It contrasts the eternity of God, who is from everlasting to everlasting, with the brevity of man's life. In verse 10 of that Psalm Moses describes mortal existence as "threescore years and ten." He saw himself surrounded by mortality and death. As he struggled to bring the people to the land of freedom, he experienced continuing incidents of failure, weakness and death, as the people fell prey to the harsh conditions of the wilderness through lack of faith. Nevertheless, he knew that God is merciful and had initiated salvation for His people (v. 14). In the midst of the evidence of death, Moses prayed for everlasting life (v. 17). He knew that "the work of our hands" seen in the tabernacle the people built in the wilderness under the instruction of God, was in fact, a grand prophecy of the coming redemption through the work of the Lord Jesus Christ.

Moses knew that sin - when it is forgiven -is no bar to the kingdom of God. So he prays for "mercy" (v.14), in order that the people "may rejoice and be glad all our days." Forgiveness of sins is possible upon an acknowledgement of what God requires of His people, when a full and open confession is made, and a resolution to avoid the pathway of evil and folly in the future. So the apostle John teaches that if we confess our sins, he is faithful and just to forgive us our sins, and to cleanse us from all unrighteousness (1st John 1:9).

This is the meaning of true baptism as taught in the Bible. After a confession of belief. a full immersion under water is required, as shown in the example of Jesus himself (see Mark 1:10). The ritual expresses the commitment of the person submitting to this important act that they will follow its principles in life. Baptism identifies with the death, burial and resurrection of the Lord Jesus, by which he challenged sin in all its aspects, and overcame its power (Romans 6:3-4). Symbolically, in baptism a person is "covered" by his atoning work, and rises from the water to demonstrate a "resurrection" to a new life of dedication to God. In this status, the believer has access to "fervent prayer" (James 5:16), by which forgiveness of sins is obtained, and fellowship with God is upheld. That is why Psalm 106 is a prayer for deliverance: "Remember me, 0 Lord, with the favour that thou bearest unto Thy people: O visit me with thy salvation." (v.4). These words teach that the people of God are those to whom He shows favour. That favour is in an understanding of His Word of Truth, the provision of His Son for their personal salvation and the opportunity for forgiveness of sins. But soon there is to be a greater moment when Gods people will be "visited with salvation." When the Lord Jesus returns again from heaven (see Acts 1:11), Gods favour will be shown in a literal and practical manner. The nation of Israel will be restored, and its journey through the "wilderness" of exile amongst the nations will end. We see a token of that in the establishment of the State of Israel in 1948. This conforms exactly to the prophecy of Jesus given to his disciples, when he said of the Jewish people who rejected him in AD3O, that "they shall fall by the edge of the sword, and shall be led away captive into all nations: and Jerusalem shall be trodden down of the Gentiles, until the times of the Gentiles be fulfilled." (Luke 21:24). That the people and city are no longer so persecuted as in former times, indicates that the day of their full redemption is at hand. So Psalm 106 continues: "That I may see the good of Thy chosen, that I may rejoice in the gladness of Thy nation, that I may glory with Thine inheritance" (v. 5). This must be the attitude of people who desire to please Almighty God.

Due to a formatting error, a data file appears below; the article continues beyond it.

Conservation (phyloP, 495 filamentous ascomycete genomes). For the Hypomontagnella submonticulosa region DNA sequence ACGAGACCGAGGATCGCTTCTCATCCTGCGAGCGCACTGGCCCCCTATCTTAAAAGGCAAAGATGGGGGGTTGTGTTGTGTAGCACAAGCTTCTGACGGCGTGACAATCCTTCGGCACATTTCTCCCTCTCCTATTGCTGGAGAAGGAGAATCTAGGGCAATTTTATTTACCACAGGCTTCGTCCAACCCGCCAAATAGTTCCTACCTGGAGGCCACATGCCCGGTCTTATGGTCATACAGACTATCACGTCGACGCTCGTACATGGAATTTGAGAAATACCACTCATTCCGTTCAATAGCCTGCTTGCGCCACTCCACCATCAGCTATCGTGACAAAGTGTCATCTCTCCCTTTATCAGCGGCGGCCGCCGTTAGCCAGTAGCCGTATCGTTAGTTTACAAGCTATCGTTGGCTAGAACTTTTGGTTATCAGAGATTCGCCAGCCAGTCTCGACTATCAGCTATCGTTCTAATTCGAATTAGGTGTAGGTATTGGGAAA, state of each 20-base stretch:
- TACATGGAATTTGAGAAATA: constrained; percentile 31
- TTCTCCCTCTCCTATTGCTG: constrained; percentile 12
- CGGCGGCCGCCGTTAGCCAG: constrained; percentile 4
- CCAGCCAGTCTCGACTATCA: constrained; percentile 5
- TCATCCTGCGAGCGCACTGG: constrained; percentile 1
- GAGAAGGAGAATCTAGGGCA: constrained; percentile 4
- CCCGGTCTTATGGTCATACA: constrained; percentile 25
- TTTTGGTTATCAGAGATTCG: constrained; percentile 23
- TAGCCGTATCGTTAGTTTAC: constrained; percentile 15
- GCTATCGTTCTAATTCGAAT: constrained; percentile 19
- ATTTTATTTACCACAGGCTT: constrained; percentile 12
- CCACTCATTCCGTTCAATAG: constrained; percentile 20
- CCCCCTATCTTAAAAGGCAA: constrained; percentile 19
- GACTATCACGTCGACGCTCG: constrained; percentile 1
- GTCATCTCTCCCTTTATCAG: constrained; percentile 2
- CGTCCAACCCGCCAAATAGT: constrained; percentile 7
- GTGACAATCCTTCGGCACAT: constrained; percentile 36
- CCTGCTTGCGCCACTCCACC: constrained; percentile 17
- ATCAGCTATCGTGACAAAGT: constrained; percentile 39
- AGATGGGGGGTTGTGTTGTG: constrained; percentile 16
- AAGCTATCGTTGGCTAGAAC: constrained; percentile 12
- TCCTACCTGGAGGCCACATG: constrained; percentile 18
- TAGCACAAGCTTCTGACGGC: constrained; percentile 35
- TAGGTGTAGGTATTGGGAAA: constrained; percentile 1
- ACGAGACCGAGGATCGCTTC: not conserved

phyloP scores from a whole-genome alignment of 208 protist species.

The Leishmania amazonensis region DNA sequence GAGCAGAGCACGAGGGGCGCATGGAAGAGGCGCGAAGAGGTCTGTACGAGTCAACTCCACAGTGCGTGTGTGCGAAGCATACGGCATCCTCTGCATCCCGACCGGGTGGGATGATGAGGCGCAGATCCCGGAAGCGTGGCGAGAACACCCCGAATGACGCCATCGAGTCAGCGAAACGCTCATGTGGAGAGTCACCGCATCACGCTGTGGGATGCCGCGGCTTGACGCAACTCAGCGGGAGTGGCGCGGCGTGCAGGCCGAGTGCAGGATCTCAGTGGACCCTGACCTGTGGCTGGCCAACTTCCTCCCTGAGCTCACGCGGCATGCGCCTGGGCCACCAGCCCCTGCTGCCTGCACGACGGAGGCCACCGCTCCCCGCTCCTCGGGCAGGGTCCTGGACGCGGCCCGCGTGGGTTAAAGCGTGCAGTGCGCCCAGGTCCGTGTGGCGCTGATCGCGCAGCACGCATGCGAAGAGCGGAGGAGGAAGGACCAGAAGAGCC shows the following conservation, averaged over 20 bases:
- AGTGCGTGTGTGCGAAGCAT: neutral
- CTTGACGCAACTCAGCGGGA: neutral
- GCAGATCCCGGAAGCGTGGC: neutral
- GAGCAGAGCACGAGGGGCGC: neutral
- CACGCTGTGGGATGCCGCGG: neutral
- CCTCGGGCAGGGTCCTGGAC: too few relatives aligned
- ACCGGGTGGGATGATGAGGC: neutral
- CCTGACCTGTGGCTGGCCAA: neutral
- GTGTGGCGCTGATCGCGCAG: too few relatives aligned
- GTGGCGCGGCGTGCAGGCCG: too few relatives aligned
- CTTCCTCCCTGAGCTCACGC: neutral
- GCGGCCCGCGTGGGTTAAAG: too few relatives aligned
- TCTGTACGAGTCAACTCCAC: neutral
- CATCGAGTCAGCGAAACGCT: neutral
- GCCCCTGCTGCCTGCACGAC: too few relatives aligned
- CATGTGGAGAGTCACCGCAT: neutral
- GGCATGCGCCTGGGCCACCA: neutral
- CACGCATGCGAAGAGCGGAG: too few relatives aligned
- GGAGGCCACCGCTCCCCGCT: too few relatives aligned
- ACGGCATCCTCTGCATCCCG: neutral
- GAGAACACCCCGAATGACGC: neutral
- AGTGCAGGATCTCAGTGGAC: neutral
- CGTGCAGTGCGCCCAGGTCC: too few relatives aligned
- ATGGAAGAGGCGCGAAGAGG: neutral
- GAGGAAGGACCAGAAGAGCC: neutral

But notice a further important point in that Psalm. As it continues to review Israel's failure to understand the reason for its wandering through the wilderness under the leadership of Moses, the Psalm highlights the tragic mistake of the people: "But they were mingled among the nations, and learned their works" (v.35). This is a salutary warning! Israel grieved God because they idolised the works and religions of the nations around them; the people gave themselves over to enjoying the way of life of a society that was abhorrent to God.

People of faith will stand apart from such a way. The apostle John urges: "love not the world, neither the things that are in the world. If any man love the world, the love of the Father is not in him" (1st John 2:15). "The world" spoken of here defines the religious and humanistic teachings and ungodly ways of a society, which opposes His Truth. As disciples of Christ, we must abstain from involvement in the doctrines and principles of a society that is soon to be removed in the impending divine judgments.